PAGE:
The length of treatment with hormone therapy for prostate cancer depends on a man’s risk of recurrence, which is based on the clinical stage (the amount or spread of cancer in the body), Gleason score (system of grading prostate cancer tissue based on how it looks when examined under a microscope), and PSA level.
Hormone Therapy for Prostate Cancer. Hormone therapy is also called androgen deprivation therapy (ADT) or androgen suppression therapy. The goal is to reduce levels of male hormones, called androgens, in the body, or to stop them from affecting prostate cancer cells. Androgens stimulate prostate cancer cells to grow.
Hormone treatment is often used if prostate cancer has spread outside the prostate. It is also used if cancer remains or recurs after treatment with surgery or radiation therapy.It does not cure cancer. The purpose of hormone therapy is to delay the progression of the cancer and increase survival while maximizing quality of life.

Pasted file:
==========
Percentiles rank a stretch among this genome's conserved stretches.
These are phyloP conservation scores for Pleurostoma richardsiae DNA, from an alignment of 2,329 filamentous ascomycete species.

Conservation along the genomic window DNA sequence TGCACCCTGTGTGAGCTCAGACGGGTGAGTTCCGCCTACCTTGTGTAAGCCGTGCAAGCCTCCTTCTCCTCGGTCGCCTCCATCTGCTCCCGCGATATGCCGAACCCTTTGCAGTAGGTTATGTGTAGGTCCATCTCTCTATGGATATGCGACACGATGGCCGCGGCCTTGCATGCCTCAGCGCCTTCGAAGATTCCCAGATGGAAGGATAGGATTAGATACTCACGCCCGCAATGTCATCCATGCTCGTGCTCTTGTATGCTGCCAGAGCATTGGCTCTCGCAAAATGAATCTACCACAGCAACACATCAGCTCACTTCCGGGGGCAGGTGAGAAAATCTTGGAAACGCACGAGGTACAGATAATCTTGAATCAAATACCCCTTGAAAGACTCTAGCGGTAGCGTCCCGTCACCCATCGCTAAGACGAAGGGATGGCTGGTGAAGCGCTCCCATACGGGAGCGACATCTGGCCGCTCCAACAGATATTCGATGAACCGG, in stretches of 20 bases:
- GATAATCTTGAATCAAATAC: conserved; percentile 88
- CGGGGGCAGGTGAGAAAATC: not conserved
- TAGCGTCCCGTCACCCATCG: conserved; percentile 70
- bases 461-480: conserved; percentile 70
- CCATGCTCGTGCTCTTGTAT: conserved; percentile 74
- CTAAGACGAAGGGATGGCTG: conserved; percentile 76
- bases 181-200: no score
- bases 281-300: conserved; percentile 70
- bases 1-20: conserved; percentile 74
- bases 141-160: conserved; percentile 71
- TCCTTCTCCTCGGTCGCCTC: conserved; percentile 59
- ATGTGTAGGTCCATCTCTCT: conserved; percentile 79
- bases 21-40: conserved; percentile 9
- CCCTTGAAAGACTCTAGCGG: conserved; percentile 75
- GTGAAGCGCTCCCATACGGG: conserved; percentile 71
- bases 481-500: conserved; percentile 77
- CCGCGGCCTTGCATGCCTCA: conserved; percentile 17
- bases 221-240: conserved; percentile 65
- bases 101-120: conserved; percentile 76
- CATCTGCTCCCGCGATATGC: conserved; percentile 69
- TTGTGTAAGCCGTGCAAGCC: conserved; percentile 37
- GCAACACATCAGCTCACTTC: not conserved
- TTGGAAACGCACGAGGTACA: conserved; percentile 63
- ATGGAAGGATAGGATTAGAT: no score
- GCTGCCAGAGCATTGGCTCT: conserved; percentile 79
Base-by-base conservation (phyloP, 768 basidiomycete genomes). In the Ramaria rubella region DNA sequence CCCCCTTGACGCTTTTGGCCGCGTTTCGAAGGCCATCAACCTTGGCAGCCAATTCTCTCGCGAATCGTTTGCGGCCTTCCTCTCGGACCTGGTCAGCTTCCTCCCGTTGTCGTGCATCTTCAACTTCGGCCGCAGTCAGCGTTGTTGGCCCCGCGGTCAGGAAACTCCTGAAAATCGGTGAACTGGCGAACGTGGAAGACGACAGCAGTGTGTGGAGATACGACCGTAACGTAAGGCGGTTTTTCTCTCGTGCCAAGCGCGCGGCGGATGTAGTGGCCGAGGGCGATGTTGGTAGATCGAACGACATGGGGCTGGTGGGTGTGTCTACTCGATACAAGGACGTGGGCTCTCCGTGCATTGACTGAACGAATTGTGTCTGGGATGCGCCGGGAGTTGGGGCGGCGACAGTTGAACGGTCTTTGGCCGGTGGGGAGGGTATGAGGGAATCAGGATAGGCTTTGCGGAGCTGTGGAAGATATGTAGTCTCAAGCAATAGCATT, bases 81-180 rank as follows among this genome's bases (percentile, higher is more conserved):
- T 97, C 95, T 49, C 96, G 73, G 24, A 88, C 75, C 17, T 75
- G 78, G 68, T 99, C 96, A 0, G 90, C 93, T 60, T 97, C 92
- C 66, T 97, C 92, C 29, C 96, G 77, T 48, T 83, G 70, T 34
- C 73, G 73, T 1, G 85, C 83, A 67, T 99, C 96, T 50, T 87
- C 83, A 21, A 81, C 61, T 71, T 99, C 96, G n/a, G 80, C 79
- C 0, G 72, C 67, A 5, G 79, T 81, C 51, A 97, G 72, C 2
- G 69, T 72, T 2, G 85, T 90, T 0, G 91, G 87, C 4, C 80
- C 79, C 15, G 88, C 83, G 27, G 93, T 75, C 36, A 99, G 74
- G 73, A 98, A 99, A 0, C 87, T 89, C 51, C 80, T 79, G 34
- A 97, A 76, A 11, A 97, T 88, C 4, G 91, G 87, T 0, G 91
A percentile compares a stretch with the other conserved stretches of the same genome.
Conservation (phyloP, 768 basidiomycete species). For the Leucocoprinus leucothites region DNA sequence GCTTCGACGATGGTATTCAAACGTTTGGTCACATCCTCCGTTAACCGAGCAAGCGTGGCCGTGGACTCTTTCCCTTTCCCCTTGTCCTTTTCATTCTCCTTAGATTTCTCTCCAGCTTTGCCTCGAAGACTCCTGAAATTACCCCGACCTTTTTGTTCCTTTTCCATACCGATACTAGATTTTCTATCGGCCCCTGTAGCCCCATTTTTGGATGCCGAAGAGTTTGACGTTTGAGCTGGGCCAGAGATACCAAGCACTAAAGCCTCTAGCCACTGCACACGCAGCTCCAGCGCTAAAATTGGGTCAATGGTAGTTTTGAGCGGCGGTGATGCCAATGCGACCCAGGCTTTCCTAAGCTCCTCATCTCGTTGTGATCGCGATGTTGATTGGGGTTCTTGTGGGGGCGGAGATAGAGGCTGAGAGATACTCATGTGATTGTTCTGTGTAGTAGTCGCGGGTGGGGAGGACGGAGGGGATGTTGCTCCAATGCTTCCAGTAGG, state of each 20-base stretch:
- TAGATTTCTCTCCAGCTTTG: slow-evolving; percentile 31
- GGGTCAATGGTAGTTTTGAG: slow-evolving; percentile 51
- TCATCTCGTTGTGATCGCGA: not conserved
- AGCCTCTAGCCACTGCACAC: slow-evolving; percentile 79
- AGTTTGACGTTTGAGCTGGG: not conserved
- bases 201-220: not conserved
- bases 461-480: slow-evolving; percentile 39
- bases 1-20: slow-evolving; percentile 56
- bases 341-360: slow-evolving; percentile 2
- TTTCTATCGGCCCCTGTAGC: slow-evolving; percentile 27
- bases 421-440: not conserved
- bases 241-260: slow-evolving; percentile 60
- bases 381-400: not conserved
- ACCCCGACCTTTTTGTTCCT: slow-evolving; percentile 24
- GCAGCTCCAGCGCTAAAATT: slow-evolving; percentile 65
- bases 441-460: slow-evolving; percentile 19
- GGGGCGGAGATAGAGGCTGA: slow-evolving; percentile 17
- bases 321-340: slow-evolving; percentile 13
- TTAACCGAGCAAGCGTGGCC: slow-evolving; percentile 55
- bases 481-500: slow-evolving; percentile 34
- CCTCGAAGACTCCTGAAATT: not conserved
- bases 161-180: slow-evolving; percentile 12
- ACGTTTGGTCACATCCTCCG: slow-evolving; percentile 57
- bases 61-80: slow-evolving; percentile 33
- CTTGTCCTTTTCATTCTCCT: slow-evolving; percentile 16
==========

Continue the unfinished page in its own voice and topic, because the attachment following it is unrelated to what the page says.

Hormone Therapy. For this reason, hormone therapy cannot stop cancer. However, it is an important treatment in managing advanced disease and is part of the treatment regimen in most cases during recurrent or advanced prostate cancer. Hormone therapy is usually used during a time of rising PSA.
Because hormone therapy is part of the treatment of prostate cancer for nearly half of all men with the disease, and is used to treat nearly every man with advanced prostate cancer, it is important to think about ways to prevent, reverse, or identify these effects so that men can live their best lives.